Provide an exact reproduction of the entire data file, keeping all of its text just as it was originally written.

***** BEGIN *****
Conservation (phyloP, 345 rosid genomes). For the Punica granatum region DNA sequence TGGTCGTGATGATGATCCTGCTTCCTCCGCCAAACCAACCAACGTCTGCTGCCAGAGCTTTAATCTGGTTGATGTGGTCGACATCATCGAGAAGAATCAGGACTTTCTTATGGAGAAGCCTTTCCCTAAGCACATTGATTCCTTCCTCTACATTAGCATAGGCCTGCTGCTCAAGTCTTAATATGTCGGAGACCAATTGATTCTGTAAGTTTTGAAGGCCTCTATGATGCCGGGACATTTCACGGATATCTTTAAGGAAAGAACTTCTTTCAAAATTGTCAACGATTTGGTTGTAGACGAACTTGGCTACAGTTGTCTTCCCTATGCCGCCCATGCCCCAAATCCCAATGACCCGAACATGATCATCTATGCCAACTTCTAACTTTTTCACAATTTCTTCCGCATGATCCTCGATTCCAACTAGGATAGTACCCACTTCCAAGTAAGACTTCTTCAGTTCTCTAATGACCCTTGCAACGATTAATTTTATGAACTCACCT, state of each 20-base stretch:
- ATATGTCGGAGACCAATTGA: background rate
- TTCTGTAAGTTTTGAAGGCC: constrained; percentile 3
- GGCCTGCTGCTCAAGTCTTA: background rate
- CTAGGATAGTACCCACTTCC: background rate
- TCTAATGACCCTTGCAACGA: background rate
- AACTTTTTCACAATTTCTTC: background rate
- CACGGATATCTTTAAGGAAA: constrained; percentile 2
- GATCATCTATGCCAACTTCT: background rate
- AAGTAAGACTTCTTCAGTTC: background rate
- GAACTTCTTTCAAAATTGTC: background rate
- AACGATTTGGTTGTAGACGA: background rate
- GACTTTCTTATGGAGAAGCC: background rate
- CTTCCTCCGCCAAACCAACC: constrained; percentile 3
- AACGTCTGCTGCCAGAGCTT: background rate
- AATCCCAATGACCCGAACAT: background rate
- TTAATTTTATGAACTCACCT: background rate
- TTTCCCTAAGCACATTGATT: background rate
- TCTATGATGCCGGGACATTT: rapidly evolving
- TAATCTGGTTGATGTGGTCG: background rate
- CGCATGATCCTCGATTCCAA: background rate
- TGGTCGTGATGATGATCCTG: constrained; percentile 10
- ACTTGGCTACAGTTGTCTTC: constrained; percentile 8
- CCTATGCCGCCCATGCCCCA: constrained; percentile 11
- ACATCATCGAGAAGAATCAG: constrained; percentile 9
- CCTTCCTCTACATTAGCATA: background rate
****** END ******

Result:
Conservation (phyloP, 345 rosid genomes). For the Punica granatum region DNA sequence TGGTCGTGATGATGATCCTGCTTCCTCCGCCAAACCAACCAACGTCTGCTGCCAGAGCTTTAATCTGGTTGATGTGGTCGACATCATCGAGAAGAATCAGGACTTTCTTATGGAGAAGCCTTTCCCTAAGCACATTGATTCCTTCCTCTACATTAGCATAGGCCTGCTGCTCAAGTCTTAATATGTCGGAGACCAATTGATTCTGTAAGTTTTGAAGGCCTCTATGATGCCGGGACATTTCACGGATATCTTTAAGGAAAGAACTTCTTTCAAAATTGTCAACGATTTGGTTGTAGACGAACTTGGCTACAGTTGTCTTCCCTATGCCGCCCATGCCCCAAATCCCAATGACCCGAACATGATCATCTATGCCAACTTCTAACTTTTTCACAATTTCTTCCGCATGATCCTCGATTCCAACTAGGATAGTACCCACTTCCAAGTAAGACTTCTTCAGTTCTCTAATGACCCTTGCAACGATTAATTTTATGAACTCACCT, state of each 20-base stretch:
- ATATGTCGGAGACCAATTGA: background rate
- TTCTGTAAGTTTTGAAGGCC: constrained; percentile 3
- GGCCTGCTGCTCAAGTCTTA: background rate
- CTAGGATAGTACCCACTTCC: background rate
- TCTAATGACCCTTGCAACGA: background rate
- AACTTTTTCACAATTTCTTC: background rate
- CACGGATATCTTTAAGGAAA: constrained; percentile 2
- GATCATCTATGCCAACTTCT: background rate
- AAGTAAGACTTCTTCAGTTC: background rate
- GAACTTCTTTCAAAATTGTC: background rate
- AACGATTTGGTTGTAGACGA: background rate
- GACTTTCTTATGGAGAAGCC: background rate
- CTTCCTCCGCCAAACCAACC: constrained; percentile 3
- AACGTCTGCTGCCAGAGCTT: background rate
- AATCCCAATGACCCGAACAT: background rate
- TTAATTTTATGAACTCACCT: background rate
- TTTCCCTAAGCACATTGATT: background rate
- TCTATGATGCCGGGACATTT: rapidly evolving
- TAATCTGGTTGATGTGGTCG: background rate
- CGCATGATCCTCGATTCCAA: background rate
- TGGTCGTGATGATGATCCTG: constrained; percentile 10
- ACTTGGCTACAGTTGTCTTC: constrained; percentile 8
- CCTATGCCGCCCATGCCCCA: constrained; percentile 11
- ACATCATCGAGAAGAATCAG: constrained; percentile 9
- CCTTCCTCTACATTAGCATA: background rate